King County, Seattle Foundation partner with 27 nonprofits

New partnerships funded by King County and Seattle Foundation will help address the startling racial inequities in the region.

  • Tuesday, February 6, 2018 11:11am
  • News

The following is a press release from King County.

King County and Seattle Foundation selected 27 nonprofit organizations that will help improve health, social and economic outcomes in the region. The total of $2.5 million in competitive grants will help confront startling racial inequities in King County.

The community partners will achieve multiple goals, such as empowering small family businesses facing displacement, connecting youth of color with city leaders to prevent violence, and making it possible for more people of color to participate in the green economy.

“For far too long, the strengths, talents, and solutions of communities of color have been overlooked or undervalued,” said King County Executive Dow Constantine. “The partnerships we announce today will empower communities of color to help shape the future of our region, helping ensure that all people of King County have the opportunity to thrive.”

This is the latest round of investments from Communities of Opportunity – a partnership between King County and Seattle Foundation – which is governed by leaders from community organizations, local governments, and philanthropies.

“We are setting a course for positive change by tapping into community expertise and supporting community priorities,” said Tony Mestres, President and CEO of Seattle Foundation. “This latest round of community investments holds true to our shared vision with King County to further civic engagement, advance community leadership and support community priorities.”

Communities of Opportunity is funded jointly through Seattle Foundation and Best Starts for Kids, a voter-approved initiative led by Executive Constantine to promote healthier, more resilient children, youth, families, and communities in King County.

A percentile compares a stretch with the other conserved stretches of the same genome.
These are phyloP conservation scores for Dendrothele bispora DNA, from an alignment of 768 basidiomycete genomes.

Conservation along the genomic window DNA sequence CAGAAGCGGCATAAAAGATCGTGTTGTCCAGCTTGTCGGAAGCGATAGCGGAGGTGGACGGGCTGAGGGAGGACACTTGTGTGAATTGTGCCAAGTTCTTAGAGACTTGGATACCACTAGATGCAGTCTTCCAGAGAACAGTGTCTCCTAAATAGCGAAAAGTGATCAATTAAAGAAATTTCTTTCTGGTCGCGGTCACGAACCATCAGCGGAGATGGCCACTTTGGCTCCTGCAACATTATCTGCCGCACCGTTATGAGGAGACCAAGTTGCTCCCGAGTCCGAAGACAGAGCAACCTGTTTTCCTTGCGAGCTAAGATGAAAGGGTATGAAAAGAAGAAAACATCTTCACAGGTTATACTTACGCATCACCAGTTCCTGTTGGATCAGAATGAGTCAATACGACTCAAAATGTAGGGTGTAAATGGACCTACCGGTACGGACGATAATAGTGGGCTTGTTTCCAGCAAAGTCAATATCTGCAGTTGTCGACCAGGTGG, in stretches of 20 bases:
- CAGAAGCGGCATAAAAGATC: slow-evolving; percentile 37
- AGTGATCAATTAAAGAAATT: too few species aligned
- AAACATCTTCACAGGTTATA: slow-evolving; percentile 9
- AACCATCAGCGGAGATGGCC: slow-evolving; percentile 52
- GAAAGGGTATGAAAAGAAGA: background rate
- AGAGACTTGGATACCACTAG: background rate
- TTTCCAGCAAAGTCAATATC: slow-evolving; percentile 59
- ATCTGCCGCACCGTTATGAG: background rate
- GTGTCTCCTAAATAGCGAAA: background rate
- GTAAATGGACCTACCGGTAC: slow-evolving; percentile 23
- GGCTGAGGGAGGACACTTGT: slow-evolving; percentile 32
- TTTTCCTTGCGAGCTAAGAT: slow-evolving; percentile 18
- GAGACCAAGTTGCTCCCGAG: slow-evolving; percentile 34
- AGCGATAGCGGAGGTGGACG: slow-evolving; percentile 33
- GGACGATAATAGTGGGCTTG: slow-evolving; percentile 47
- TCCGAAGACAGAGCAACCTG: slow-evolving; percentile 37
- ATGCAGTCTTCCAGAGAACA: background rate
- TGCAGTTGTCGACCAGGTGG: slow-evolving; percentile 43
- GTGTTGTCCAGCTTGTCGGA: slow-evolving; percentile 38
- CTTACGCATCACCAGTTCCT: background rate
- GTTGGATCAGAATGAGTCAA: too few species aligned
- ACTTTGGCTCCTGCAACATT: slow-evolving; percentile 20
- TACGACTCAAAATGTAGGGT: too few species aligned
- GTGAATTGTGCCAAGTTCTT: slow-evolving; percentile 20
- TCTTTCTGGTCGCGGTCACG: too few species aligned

Here are a few examples of the partnerships funded by Communities of Opportunity grants:

  • Casa Latina will work to develop and advocate for a Bill of Rights that better protects domestic workers and removes loopholes in employment laws that often exclude domestic workers.
  • Federal Way Youth Action Team will expand its work to engage youth of color in policy making. This includes engaging city leaders to discuss vital issues with young people, including violence prevention approaches.
  • Friends of Little Saigon received a capacity-building award to engage small family businesses to mitigate changes in the neighborhood and to strengthen Little Saigon in Seattle’s International District as a cultural hub for the larger Vietnamese population.
  • Got Green will address disparities that often keep people of color from participating in the green economy internships and careers. This includes investing in fellowship programs to develop young leaders in the environmental justice movement.
  • Here is a complete list of the systems and policy change grants. The 27 nonprofits that successfully competed for the Communities of Opportunity grants will work with partners, so a total of 50 nonprofits will contribute to the work.

In King County – one of the most prosperous metropolitan regions in the United States – race, income, and ZIP codes are major predictors of a person’s health and life expectancy. King County and Seattle Foundation are partnering with community organizations to advance policies and strengthen systems to dismantle persistent racial injustice.

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